Dubai Design Week: How to design ourselves well again

With a focus on transforming healthcare through design, local researchers, entrepreneurs and innovators are tapping into previously unknown opportunities and creating solutions to global healthcare problems. Laura Egerton presents the exciting projects set to boost the wellness of the world

“A great design delivers both a diagnosis and a cure,” says Brendan McGetrick last week.

As the curator of Global Grad Show - the world’s largest showcase of graduate work and part of Dubai Design Week - McGetrick is responsible for inviting 145 young designers from 50 leading design schools to Dubai to present projects that “identify an unseen opportunity or unexpressed need, and suggest a solution.”

The desire to use intelligent design to change lives was central to every aspect of Dubai Design Week. Martin McGinn, a designer and educator based at Belfast’s Ulster University, presented his current research for the first time at the American University during the week.

His software ‘Meducate’ was developed with two clinical oncologists, and improves the experience of prostate cancer patients undergoing radiotherapy. “It reaffirms, re-informs and makes you more aware of what is happening to you, bespoke to the way you take in information at all times,” says McGinn.

The software uses a combination of 3D models, video clips, interactive designs and illustrations to explain the condition and treatment in both a reassuring and a scientific manner.

Speaking from personal experience – his family members suffered with the condition that affects one in eight men – McGinn says he felt there must be a better way to communicate obtuse information to patients.

The pilot initiative, starting imminently, could be adapted for other conditions such as asthma, diabetes, strokes, heart disease and other cancers. The programme also acts as a data collection point and includes a journal asking for a daily emoji response, giving patients a broader understanding of complex conditions.

Beyond the Design Week, local entrepreneurs are also exploring healthcare. Dubai 100 is a pre-accelerator programme and global platform that gives young entrepreneurs market insight, practical experience, training and mentorship.

“Design is very important when tackling a literally vital industry like healthcare,” says Roland Daher, head of the project. “Healthcare is different from consumer technologies which have one user. You are operating in a difficult environment, where a lot of people with conflicting priorities and challenges have to work together. A multi-disciplinary approach is essential.”

A team from Dubai 100’s first iteration showcased this multi-disciplinary approach with its ‘OTTAA Project’ at Gitex Technology Week as part of the Etisalat Innovation Pavilion. Based in Argentina, they created an alternative communication system for speech-impaired patients, which uses pictograms to build sentences, allowing a quicker, deeper level of interaction.

Chief executive Costa Carlos Guillermo tells us that participating in Dubai 100 and learning the principles of design thinking led to significant breakthroughs. Working in a Dubai hospital, for example, gave this team the opportunity to meet car accident victims who had suffered severe physical injuries, making the team realise the wider possible application of the product. Guillermo’s brother and colleague, Hector, says the programme “totally changed our impression of what design can be and its role in the process of creating something new.”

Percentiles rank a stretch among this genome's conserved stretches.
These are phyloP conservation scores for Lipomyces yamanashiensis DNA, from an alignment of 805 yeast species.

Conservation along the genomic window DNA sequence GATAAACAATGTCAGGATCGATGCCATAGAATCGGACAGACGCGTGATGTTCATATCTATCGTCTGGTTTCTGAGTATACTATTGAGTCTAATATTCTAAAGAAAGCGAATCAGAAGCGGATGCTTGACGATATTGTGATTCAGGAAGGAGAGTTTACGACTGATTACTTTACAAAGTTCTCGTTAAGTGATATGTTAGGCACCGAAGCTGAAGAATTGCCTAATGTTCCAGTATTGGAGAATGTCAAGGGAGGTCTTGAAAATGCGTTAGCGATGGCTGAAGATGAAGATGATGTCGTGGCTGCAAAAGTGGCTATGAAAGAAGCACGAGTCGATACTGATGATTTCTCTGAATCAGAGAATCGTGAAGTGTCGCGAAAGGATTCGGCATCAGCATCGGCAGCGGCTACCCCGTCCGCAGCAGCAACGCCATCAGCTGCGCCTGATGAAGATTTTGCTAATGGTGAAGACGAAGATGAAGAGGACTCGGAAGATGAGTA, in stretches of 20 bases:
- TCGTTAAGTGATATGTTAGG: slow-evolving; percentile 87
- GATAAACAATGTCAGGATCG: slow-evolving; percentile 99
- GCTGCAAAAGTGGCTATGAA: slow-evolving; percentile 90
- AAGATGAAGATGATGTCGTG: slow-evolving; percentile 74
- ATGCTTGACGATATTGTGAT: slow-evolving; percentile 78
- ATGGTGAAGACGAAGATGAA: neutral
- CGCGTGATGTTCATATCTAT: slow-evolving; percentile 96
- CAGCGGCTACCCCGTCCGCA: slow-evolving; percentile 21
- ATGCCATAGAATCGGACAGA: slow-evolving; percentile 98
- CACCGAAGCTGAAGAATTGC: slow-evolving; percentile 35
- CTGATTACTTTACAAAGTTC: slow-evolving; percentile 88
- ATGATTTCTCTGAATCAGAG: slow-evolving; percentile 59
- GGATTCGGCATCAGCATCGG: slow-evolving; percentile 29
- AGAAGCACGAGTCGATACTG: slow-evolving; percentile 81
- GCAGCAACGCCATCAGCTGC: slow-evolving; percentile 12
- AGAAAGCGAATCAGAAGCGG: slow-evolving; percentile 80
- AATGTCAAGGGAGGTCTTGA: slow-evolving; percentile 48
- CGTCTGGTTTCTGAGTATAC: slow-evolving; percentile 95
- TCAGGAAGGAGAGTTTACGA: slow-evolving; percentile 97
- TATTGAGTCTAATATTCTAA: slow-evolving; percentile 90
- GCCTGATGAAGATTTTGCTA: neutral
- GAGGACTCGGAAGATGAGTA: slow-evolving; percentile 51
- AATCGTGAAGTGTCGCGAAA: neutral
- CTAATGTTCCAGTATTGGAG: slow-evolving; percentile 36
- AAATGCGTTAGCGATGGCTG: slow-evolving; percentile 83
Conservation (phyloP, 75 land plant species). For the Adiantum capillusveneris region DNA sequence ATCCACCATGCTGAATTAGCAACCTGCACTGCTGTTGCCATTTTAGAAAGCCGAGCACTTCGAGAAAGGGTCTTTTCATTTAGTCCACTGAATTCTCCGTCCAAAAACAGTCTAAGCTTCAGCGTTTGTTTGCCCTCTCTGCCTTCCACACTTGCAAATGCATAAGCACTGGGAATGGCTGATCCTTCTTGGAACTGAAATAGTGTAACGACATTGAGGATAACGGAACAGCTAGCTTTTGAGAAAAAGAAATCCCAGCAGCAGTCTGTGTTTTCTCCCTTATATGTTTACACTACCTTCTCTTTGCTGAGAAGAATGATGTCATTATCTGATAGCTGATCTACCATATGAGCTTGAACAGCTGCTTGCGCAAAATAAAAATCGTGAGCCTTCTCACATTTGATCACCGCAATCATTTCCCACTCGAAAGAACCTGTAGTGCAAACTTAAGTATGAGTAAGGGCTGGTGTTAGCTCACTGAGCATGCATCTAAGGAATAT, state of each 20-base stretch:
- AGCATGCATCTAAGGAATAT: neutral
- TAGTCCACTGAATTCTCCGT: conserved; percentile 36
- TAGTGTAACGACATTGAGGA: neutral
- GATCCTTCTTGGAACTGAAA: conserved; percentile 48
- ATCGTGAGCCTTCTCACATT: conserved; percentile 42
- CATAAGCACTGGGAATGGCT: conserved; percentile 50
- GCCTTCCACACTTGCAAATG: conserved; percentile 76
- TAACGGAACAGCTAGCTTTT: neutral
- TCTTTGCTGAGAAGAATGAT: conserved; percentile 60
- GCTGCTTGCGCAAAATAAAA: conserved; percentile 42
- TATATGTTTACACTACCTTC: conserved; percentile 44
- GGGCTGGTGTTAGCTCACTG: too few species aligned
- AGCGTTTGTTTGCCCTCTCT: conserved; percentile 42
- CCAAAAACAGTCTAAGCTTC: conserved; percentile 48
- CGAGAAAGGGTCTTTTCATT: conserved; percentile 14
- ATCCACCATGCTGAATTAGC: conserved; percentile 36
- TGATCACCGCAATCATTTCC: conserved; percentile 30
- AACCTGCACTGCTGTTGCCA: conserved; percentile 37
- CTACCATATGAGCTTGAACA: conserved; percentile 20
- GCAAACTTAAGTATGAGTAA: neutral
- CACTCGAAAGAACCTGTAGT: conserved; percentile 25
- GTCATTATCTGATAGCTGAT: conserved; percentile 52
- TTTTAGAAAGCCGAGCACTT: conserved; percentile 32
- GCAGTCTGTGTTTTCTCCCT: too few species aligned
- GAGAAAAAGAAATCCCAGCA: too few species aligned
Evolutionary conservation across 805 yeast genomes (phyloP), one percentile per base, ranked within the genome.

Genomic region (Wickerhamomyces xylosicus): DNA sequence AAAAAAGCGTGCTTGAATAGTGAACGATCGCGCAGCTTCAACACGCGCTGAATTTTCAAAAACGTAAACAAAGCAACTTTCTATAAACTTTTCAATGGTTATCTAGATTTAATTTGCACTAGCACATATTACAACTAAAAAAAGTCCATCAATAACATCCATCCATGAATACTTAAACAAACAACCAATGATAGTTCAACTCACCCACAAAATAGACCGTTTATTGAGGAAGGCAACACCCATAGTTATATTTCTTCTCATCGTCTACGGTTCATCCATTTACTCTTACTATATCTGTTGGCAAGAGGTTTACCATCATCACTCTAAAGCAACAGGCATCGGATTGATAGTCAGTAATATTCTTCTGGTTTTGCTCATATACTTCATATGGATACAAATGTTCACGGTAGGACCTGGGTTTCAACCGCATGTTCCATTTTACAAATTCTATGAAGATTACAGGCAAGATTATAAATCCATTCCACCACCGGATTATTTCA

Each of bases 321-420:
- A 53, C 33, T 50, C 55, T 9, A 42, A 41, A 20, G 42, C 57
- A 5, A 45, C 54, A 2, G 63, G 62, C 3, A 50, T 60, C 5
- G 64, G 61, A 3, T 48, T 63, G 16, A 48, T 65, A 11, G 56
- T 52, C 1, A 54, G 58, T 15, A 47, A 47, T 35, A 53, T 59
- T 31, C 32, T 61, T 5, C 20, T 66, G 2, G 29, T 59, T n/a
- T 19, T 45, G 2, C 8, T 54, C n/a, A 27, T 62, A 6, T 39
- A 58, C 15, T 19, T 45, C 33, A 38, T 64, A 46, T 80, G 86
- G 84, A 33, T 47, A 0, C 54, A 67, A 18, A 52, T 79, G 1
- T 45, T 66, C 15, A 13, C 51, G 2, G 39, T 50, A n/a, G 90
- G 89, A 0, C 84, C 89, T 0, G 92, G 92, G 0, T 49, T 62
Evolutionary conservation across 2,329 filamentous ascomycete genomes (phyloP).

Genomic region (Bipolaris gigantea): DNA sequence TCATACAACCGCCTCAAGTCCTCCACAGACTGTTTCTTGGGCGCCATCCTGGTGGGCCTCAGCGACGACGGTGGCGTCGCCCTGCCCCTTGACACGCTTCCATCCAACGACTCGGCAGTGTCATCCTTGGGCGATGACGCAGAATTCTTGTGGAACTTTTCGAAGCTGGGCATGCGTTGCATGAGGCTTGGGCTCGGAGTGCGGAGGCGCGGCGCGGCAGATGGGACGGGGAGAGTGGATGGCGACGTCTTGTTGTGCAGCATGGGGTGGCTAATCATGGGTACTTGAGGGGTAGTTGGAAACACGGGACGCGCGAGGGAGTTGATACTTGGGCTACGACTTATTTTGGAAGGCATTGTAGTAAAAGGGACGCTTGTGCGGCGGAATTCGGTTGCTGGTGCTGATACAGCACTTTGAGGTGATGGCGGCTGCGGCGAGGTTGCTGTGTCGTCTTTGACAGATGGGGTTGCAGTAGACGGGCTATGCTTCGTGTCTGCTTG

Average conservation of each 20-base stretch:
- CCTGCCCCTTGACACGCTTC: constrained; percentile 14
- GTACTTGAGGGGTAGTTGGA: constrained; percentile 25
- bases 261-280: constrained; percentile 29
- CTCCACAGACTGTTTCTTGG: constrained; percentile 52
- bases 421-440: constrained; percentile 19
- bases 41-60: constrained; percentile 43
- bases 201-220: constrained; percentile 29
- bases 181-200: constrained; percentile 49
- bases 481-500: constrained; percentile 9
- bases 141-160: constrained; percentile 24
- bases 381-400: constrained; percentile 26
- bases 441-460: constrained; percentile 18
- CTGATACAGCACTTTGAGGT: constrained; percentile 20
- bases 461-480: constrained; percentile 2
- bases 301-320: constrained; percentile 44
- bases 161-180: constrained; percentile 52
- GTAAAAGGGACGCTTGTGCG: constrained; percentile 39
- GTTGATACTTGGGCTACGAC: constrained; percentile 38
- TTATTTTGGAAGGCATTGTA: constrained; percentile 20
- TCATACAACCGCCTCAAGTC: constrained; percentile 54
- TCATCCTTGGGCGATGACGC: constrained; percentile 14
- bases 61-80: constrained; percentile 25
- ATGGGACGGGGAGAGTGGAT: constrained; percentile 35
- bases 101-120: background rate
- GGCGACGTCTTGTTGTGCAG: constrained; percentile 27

“Design thinking is (now) at the heart of why people want to buy a product and why they aren’t,” says Herve Collignon, founder of Hooks, an innovation consultancy in Dubai. “In order to do this you need to understand who is the true potential user, to find a complete solution and frame the problem using a cross-disciplinary team. It’s a wonderful new tool.”

This ‘design thinking’ is implicit in McGinn’s methodology. He asks his students to consider: ‘where is there an intervention point, a place where a certain product could serve a purpose?’

McGinn’s university has developed close links with local industry in Belfast, and gives his students live briefs and projects. “It allows students to investigate real life events, to understand human needs. They explore new avenues of process, thought, material, manufacturing, go back to the company and try and improve their products,” he says.

One such company is Leckey, a global leader in making wheelchairs and clinically focused aids for children with special needs. One of McGinn’s product and furniture design students Lucy Mulholland, was awarded a Red Dot Award for her work on ‘Scoot’, a mobility platform designed to help young children with neurological conditions. Through time spent at Mencap children’s homes, Mulholland, who is now studying for a master’s degree in London, developed the seat into a three-in-one design allowing children to crawl, scoot and ride on the one gadget. 

In certain cases then, a design can both increase awareness about disease and act as a therapeutic tool to minimise other medication patients may need to take to reduce stress and anxiety.

Giving researchers and entrepreneurs practical experience with experts, then, is key. By identifying real problems to which they can find feasible solutions, designers are to improve the wellness of the world.